Taking Sides: Thai panang curry with salmon and red yams

Nature Boy, Nat King Cole

We tend to choose sides when it comes to nature: baby hippo over crocodile, chipmunk over hawk, fiddlehead fern over blackberry, round and furry over slick and scaly. When I’m standing on the edge of our slope with a jar of Roundup in one hand and a paintbrush in the other, I decide who lives. That blackberry whip that wraps around my ankle and bloodies my cheek is an easy target; the slowly unfurling, hesitant fern, wins my protection. We’re always glad to see the chipmunk eating the bird food but I just read an unsettling NextDoor post about a screen door left ajar, an intrusive squirrel, and the ensuing drama. Same with mice, if they keep to themselves, we are at peace. Just stay in your own yard!

I do remember one battle where the good guy/bad guy line was blurry. In the 1980s I stood with the herd of nightly Seattle/Vashon walk-on commuters waiting for the boat to ease into the island’s north end dock. An eagle swooped low over the water right in front of the boat, dipped his talons into the Sound, and snagged a huge salmon. (Now could there be anything more Northwest?) The salmon was having none of it—he flipped, wriggled, and dove deeper in the water taking the eagle with him. The boat’s captain, watching the mashup from behind the wheel, tooted his horn as the boat closed in on the pilings, the eagle, and the salmon. The audience was divided: some cheering for the eagle, some rooting for the salmon, but everyone holding their breath hoping that the deadlocked pair wouldn’t be churned up in the propeller. 

The eagle, wings heaving and straining, gathered all his might and pulled both himself and the salmon out of the water just before the boat leaned into the dock’s timber dolphins. The walk-ons cheered, arms thrust in the air, the captain laid on his horn, the crew, caught up in the drama, hurried to ready the chains for landing. We all watched as the eagle turned sharply in the air with the captive salmon; the big fish gave one last flip and plummeted back into the sound. The eagle looked down, straightened course, and went back to his search for food. I wish there was a picture but, you know, back in the day few of us had a camera at the ready. This one, poached from TripAdvisor, will have to do.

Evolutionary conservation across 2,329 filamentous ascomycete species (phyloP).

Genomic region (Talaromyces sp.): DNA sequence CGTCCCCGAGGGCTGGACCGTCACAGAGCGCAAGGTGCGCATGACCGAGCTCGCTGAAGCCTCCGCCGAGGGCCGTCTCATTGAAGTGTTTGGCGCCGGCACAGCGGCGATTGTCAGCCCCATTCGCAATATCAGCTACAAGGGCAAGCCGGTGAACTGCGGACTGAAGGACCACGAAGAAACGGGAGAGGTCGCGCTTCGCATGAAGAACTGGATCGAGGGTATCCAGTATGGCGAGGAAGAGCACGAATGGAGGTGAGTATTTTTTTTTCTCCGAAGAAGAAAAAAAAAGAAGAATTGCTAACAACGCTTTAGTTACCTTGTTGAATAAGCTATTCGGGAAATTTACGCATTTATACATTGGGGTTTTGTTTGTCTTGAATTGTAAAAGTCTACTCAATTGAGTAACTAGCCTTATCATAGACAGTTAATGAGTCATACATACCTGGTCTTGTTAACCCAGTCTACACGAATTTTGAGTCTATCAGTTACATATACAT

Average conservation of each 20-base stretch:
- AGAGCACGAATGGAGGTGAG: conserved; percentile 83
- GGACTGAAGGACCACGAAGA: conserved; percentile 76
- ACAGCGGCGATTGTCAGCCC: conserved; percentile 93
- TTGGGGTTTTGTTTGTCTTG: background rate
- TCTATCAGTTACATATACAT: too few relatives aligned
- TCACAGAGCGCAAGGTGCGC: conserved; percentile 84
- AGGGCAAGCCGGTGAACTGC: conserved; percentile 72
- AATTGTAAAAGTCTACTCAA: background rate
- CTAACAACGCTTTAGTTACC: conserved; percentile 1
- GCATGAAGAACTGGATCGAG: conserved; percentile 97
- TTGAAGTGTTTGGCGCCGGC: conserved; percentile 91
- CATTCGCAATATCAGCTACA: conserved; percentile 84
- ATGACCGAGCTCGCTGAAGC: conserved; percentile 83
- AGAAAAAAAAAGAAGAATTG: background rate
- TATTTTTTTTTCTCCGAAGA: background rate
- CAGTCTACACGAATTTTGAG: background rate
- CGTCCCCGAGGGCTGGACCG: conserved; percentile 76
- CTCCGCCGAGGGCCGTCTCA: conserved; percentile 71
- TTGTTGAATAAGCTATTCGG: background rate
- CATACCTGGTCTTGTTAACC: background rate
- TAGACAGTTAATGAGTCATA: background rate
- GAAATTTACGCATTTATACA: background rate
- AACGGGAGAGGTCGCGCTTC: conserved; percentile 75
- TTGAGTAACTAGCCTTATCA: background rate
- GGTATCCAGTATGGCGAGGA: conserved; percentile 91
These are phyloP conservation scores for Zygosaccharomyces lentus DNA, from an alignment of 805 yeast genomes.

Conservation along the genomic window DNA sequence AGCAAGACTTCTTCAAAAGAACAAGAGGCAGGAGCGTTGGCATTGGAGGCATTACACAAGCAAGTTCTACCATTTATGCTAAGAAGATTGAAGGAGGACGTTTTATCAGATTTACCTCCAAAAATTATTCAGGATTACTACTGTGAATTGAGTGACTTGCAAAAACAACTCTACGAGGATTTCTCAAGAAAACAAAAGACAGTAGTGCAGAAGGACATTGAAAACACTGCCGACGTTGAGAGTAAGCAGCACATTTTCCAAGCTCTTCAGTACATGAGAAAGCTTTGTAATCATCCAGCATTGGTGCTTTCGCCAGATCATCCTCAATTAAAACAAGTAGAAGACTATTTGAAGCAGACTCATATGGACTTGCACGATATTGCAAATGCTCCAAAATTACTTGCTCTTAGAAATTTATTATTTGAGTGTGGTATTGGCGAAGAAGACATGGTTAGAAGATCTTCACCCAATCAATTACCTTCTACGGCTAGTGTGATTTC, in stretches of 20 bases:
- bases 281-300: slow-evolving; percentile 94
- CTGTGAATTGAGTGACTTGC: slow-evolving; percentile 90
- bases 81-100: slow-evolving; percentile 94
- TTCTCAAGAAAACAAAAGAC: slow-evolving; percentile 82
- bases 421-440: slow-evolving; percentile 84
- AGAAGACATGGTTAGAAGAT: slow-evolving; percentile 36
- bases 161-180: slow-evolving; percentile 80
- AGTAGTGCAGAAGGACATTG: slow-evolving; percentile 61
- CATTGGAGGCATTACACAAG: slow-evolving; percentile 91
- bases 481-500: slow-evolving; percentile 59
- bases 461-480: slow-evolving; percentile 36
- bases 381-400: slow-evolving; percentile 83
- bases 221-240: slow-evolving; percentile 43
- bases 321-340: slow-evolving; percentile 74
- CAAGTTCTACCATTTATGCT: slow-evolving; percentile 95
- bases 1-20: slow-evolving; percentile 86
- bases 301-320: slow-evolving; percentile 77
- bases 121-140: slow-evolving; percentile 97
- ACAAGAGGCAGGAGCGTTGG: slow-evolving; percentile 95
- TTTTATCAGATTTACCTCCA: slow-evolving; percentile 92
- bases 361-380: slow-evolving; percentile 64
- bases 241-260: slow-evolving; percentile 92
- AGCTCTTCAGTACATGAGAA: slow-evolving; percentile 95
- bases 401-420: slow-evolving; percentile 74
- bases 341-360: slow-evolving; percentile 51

BTW, KOMO news ran a bit the other day about Stephen King commissioning chainsaw sculptor, Josh Landry, to turn a sawed off tree in King’s front yard into an art piece. Traffic along his side street crawls by to have a look. Got a sawed off tree and a chainsaw?

Thai Panang curry with salmon and red yams (the salmon is incidental. The curry is just as good without it.)

  • 4-6 ounces skinned, boned salmon cut in 1” cubes
  • 1/2 peeled red yam (or sweet potato, butternut squash, or pumpkin), peeled and cut into 1” cubes
  • 2 tablespoons coconut oil
  • 4 cloves garlic, minced
  • 2 tablespoons minced ginger
  • 1 small onion, peeled and diced
  • 2 tablespoons Panang red curry paste
  • 1 tablespoon peanut butter
  • 1 can thick coconut milk  (if you use TJ’s coconut milk, you will open the can to a thick, almost solid coconut fat layer on top of the thinner coconut milk. Don’t worry, just remove it all from the can into a bowl and whisk until smooth. You can also blend to smooth.)
  • 1 cup chicken stock
  • 3 tablespoons fish sauce 
  • 2 tablespoons brown sugar
  • 1/4 cup Thai basil leaves or sweet basil
  • 1/4 cup finely diced cilantro stems and leaves
  • zest of one lime
  • juice of two limes

Place a Dutch oven or pot over medium-high heat. Add the coconut oil. Once the oil melts and shimmers, add the garlic and ginger. Season with sprinkle of salt, sauté 2-3 minutes, add onions. Season with a sprinkle of salt and sauté until onions are translucent. 

 

Move the garlic/ginger/onions to the side of the pan, add the panang red curry paste and peanut butter to the center of the pan. Sauté the paste/peanut butter for 2-3 minutes to intensify the flavor, stirring with a spatula. 

 

Add half of the can of coconut milk, simmer for 5 minutes. Add chicken stock, bring to a simmer, add sweet potato cubes and remainder of coconut milk, fish sauce, and brown sugar. Taste for seasoning. Add more salt, sugar, curry paste, or lime juice to balance salty/sweet/spicy/tart flavors, simmer 15 minutes, or until sweet potato is soft.

 

Remove from heat and stir in the salmon cubes, turn off the heat, let sit for five minutes. (You can also brown salmon in coconut oil at the beginning of the preparation, reserve until this point, then add to sauce/sweet potato mixture.)

 

Add basil leaves, cilantro, lime zest, and lime juice. Taste for balance.

  

Serve over rice or noodles.

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